How to Detect Date Rape Drugs: New Single-Use Drink Tester

Undercover Colors is a single-use test that can be stored on a key ring until a user wants to test a drink for date rape drugs.
Image: Facebook

A new device offered by Undercover Colors can help drinkers eager to learn how to detect date rape drugs in their cocktails.

A new drug detection product that works similarly to a home pregnancy test offers a new single-use answer on how to detect date rape drugs. Undercover Colors, known for its North Carolina State University student-developed nail polish prototype that, with a dip of a varnished finger nail in a cocktail, could alert a person that a drink has been contaminated with a date rape drug, recently launched Let’s Be Clear.

According to the company website, the product tests for common date rape drugs, including widely recognized names such as Flunitrazepam (“Roofies”), Alprazolam (Xanax), Diazepam (Valium) Midazolam (Versed), Oxazepam (Serax) and Temazepam (Restoril).

How to Detect Date Rape Drugs with Lets Be Clear

The test is about the size of a quarter. Remove it from its foil pack, put a healthy drop of a drink with a finger on the device, and results can be seen in as quickly as 30 seconds — though the test could take a full three minutes to complete.

Two lines mean the drink is good — one line means the drink is tampered with.

The company is offering Lets Be Clear to screen for common date rape drugs instead of the nail polish in part because a test device is gender-neutral and portable:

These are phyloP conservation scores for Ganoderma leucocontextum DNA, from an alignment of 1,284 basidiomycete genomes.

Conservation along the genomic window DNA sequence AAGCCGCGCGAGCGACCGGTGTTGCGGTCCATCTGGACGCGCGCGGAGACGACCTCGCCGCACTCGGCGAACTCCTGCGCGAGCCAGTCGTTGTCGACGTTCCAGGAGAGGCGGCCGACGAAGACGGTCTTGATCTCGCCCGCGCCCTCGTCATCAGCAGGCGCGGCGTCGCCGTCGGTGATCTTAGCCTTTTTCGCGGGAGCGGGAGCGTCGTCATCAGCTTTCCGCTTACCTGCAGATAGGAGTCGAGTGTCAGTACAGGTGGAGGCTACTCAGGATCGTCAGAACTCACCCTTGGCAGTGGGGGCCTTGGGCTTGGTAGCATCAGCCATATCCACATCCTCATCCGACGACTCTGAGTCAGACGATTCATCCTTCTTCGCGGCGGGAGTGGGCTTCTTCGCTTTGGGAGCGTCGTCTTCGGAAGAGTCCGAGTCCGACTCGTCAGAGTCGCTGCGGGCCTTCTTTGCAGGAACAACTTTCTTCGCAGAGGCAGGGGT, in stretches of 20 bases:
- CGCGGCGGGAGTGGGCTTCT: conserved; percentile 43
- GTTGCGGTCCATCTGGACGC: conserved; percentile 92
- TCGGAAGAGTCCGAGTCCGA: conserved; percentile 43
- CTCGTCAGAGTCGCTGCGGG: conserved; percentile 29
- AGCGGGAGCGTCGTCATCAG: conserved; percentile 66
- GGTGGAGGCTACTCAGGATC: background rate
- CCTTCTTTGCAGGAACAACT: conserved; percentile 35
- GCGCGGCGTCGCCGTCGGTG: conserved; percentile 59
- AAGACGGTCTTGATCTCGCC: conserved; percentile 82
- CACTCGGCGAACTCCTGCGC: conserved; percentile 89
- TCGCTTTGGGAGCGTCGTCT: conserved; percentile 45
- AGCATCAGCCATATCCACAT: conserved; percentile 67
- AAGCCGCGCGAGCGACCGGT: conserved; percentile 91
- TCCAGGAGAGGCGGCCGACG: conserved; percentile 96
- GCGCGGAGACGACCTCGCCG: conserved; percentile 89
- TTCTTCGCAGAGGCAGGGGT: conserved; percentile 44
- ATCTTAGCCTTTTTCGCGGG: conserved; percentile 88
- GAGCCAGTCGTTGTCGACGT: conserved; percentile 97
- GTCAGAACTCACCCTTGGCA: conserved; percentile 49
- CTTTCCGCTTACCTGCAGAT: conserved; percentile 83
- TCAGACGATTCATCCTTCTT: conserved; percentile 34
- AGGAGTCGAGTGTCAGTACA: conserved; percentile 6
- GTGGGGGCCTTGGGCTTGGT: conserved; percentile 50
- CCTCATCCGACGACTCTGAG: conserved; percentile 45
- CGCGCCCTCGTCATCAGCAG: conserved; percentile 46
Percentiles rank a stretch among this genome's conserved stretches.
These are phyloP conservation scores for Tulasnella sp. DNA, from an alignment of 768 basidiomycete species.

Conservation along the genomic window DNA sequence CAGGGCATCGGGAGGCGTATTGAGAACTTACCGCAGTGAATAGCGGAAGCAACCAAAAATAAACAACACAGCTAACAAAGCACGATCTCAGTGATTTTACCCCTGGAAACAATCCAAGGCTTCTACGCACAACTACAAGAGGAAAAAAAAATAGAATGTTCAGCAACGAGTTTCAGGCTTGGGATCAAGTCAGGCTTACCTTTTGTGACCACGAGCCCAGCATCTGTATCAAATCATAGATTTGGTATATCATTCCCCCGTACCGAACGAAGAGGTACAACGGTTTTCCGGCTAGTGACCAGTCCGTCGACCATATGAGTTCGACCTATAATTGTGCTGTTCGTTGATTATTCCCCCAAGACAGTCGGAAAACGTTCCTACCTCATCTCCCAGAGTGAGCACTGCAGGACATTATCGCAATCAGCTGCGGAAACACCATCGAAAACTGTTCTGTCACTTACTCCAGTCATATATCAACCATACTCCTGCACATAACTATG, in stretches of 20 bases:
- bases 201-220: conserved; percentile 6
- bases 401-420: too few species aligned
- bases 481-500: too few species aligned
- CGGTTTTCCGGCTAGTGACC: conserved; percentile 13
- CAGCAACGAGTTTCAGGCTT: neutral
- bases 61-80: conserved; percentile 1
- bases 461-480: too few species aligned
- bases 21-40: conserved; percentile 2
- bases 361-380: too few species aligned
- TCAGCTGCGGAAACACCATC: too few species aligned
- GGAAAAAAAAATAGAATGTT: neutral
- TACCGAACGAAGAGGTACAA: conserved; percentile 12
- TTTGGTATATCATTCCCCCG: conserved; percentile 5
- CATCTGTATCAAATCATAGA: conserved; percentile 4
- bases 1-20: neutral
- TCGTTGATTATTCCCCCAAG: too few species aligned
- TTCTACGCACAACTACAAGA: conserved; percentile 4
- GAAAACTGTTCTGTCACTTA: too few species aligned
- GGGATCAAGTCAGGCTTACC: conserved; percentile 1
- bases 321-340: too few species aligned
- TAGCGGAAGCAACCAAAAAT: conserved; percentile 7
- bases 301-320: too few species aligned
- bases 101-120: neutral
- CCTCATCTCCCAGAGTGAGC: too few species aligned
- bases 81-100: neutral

“There are several reasons why the product has evolved — from the limitations with the chemistry of the nail polish format to consumer feedback throughout our development process. gender neutral, portable, discreet and accurate, and we believe the product we have today meets those needs.”

Undercover Colors is currently offering starter kits with five single-use tests and four carriers (key rings and carriers that attach to smartphones) as well as 10-piece refill packages. Wholesale bulk orders are also offered.

At present, it costs consumers about $5 per test to detect date rape drugs if buying through the website.

Undercover Colors explains in this video that the device is also an educational tool that addresses drug facilitated sexual assault — a conversation starter for early adopters of the technology:

Other products on the horizon include a napkin prototype called KnoNap that tests for 26 types of drugs.

Explore our previous coverage on how to detect date rape drugs:

5 Gadgets That Alert Drinkers to Date Rape Drugs

Access resources and information for public heath and public safety professionals working to reduce incidence of sexual assault:

Sexual Assault Prevention

About the author

Andrea Fox

Andrea Fox

Andrea Fox is Editor of EfficientGov.com and Senior Editor at Praetorian Digital. She is based in Massachusetts.